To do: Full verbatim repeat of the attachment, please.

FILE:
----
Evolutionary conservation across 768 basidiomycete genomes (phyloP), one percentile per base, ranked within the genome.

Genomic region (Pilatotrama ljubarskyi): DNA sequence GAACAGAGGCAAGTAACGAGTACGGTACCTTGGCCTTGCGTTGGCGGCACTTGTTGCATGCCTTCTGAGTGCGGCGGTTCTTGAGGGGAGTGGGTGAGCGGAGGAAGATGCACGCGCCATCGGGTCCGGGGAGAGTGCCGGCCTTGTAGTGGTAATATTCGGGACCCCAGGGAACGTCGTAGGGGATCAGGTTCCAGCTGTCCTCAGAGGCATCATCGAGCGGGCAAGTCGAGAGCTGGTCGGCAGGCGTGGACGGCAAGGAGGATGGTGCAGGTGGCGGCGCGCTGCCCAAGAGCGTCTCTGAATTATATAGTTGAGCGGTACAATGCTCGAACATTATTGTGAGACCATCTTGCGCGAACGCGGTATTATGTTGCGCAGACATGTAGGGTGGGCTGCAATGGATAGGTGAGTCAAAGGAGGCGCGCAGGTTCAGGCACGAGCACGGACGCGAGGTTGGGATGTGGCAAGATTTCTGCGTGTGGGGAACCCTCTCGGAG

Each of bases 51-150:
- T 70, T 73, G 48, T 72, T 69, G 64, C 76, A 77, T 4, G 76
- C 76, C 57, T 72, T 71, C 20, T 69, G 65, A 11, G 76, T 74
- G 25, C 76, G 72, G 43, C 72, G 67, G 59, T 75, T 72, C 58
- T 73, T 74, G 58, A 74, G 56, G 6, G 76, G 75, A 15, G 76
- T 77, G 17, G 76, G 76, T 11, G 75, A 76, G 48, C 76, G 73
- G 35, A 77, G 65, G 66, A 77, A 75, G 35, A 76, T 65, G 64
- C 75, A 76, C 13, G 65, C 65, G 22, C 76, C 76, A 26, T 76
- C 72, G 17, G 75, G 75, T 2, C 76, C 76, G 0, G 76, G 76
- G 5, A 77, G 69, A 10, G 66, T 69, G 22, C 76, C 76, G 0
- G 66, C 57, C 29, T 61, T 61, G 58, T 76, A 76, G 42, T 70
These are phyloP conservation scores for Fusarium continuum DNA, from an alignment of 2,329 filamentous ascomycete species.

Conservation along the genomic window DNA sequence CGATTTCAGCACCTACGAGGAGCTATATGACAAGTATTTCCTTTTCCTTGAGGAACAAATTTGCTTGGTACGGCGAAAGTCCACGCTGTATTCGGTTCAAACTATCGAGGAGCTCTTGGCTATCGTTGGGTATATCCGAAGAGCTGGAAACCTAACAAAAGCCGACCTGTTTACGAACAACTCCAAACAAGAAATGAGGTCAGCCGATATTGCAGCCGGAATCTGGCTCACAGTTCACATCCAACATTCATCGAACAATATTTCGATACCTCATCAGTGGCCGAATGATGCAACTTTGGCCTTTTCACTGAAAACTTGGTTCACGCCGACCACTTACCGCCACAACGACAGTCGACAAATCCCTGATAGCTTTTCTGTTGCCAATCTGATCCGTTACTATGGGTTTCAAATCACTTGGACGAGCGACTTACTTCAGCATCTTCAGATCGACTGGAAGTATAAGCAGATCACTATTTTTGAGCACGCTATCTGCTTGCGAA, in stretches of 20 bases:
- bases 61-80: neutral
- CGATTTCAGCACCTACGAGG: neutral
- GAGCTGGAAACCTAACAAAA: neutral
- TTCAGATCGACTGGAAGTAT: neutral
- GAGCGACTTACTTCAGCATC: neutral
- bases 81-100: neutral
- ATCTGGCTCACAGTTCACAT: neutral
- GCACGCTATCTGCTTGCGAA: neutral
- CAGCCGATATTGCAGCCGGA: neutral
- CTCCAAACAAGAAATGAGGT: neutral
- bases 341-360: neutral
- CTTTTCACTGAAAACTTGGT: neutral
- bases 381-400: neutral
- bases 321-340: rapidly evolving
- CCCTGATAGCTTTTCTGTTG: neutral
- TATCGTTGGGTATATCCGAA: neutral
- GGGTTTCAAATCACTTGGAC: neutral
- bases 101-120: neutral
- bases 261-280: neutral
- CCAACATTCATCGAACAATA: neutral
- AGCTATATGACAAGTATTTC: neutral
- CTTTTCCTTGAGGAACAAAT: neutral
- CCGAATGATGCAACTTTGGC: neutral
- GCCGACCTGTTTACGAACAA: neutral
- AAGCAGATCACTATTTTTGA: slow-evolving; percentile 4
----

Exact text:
Evolutionary conservation across 768 basidiomycete genomes (phyloP), one percentile per base, ranked within the genome.

Genomic region (Pilatotrama ljubarskyi): DNA sequence GAACAGAGGCAAGTAACGAGTACGGTACCTTGGCCTTGCGTTGGCGGCACTTGTTGCATGCCTTCTGAGTGCGGCGGTTCTTGAGGGGAGTGGGTGAGCGGAGGAAGATGCACGCGCCATCGGGTCCGGGGAGAGTGCCGGCCTTGTAGTGGTAATATTCGGGACCCCAGGGAACGTCGTAGGGGATCAGGTTCCAGCTGTCCTCAGAGGCATCATCGAGCGGGCAAGTCGAGAGCTGGTCGGCAGGCGTGGACGGCAAGGAGGATGGTGCAGGTGGCGGCGCGCTGCCCAAGAGCGTCTCTGAATTATATAGTTGAGCGGTACAATGCTCGAACATTATTGTGAGACCATCTTGCGCGAACGCGGTATTATGTTGCGCAGACATGTAGGGTGGGCTGCAATGGATAGGTGAGTCAAAGGAGGCGCGCAGGTTCAGGCACGAGCACGGACGCGAGGTTGGGATGTGGCAAGATTTCTGCGTGTGGGGAACCCTCTCGGAG

Each of bases 51-150:
- T 70, T 73, G 48, T 72, T 69, G 64, C 76, A 77, T 4, G 76
- C 76, C 57, T 72, T 71, C 20, T 69, G 65, A 11, G 76, T 74
- G 25, C 76, G 72, G 43, C 72, G 67, G 59, T 75, T 72, C 58
- T 73, T 74, G 58, A 74, G 56, G 6, G 76, G 75, A 15, G 76
- T 77, G 17, G 76, G 76, T 11, G 75, A 76, G 48, C 76, G 73
- G 35, A 77, G 65, G 66, A 77, A 75, G 35, A 76, T 65, G 64
- C 75, A 76, C 13, G 65, C 65, G 22, C 76, C 76, A 26, T 76
- C 72, G 17, G 75, G 75, T 2, C 76, C 76, G 0, G 76, G 76
- G 5, A 77, G 69, A 10, G 66, T 69, G 22, C 76, C 76, G 0
- G 66, C 57, C 29, T 61, T 61, G 58, T 76, A 76, G 42, T 70
These are phyloP conservation scores for Fusarium continuum DNA, from an alignment of 2,329 filamentous ascomycete species.

Conservation along the genomic window DNA sequence CGATTTCAGCACCTACGAGGAGCTATATGACAAGTATTTCCTTTTCCTTGAGGAACAAATTTGCTTGGTACGGCGAAAGTCCACGCTGTATTCGGTTCAAACTATCGAGGAGCTCTTGGCTATCGTTGGGTATATCCGAAGAGCTGGAAACCTAACAAAAGCCGACCTGTTTACGAACAACTCCAAACAAGAAATGAGGTCAGCCGATATTGCAGCCGGAATCTGGCTCACAGTTCACATCCAACATTCATCGAACAATATTTCGATACCTCATCAGTGGCCGAATGATGCAACTTTGGCCTTTTCACTGAAAACTTGGTTCACGCCGACCACTTACCGCCACAACGACAGTCGACAAATCCCTGATAGCTTTTCTGTTGCCAATCTGATCCGTTACTATGGGTTTCAAATCACTTGGACGAGCGACTTACTTCAGCATCTTCAGATCGACTGGAAGTATAAGCAGATCACTATTTTTGAGCACGCTATCTGCTTGCGAA, in stretches of 20 bases:
- bases 61-80: neutral
- CGATTTCAGCACCTACGAGG: neutral
- GAGCTGGAAACCTAACAAAA: neutral
- TTCAGATCGACTGGAAGTAT: neutral
- GAGCGACTTACTTCAGCATC: neutral
- bases 81-100: neutral
- ATCTGGCTCACAGTTCACAT: neutral
- GCACGCTATCTGCTTGCGAA: neutral
- CAGCCGATATTGCAGCCGGA: neutral
- CTCCAAACAAGAAATGAGGT: neutral
- bases 341-360: neutral
- CTTTTCACTGAAAACTTGGT: neutral
- bases 381-400: neutral
- bases 321-340: rapidly evolving
- CCCTGATAGCTTTTCTGTTG: neutral
- TATCGTTGGGTATATCCGAA: neutral
- GGGTTTCAAATCACTTGGAC: neutral
- bases 101-120: neutral
- bases 261-280: neutral
- CCAACATTCATCGAACAATA: neutral
- AGCTATATGACAAGTATTTC: neutral
- CTTTTCCTTGAGGAACAAAT: neutral
- CCGAATGATGCAACTTTGGC: neutral
- GCCGACCTGTTTACGAACAA: neutral
- AAGCAGATCACTATTTTTGA: slow-evolving; percentile 4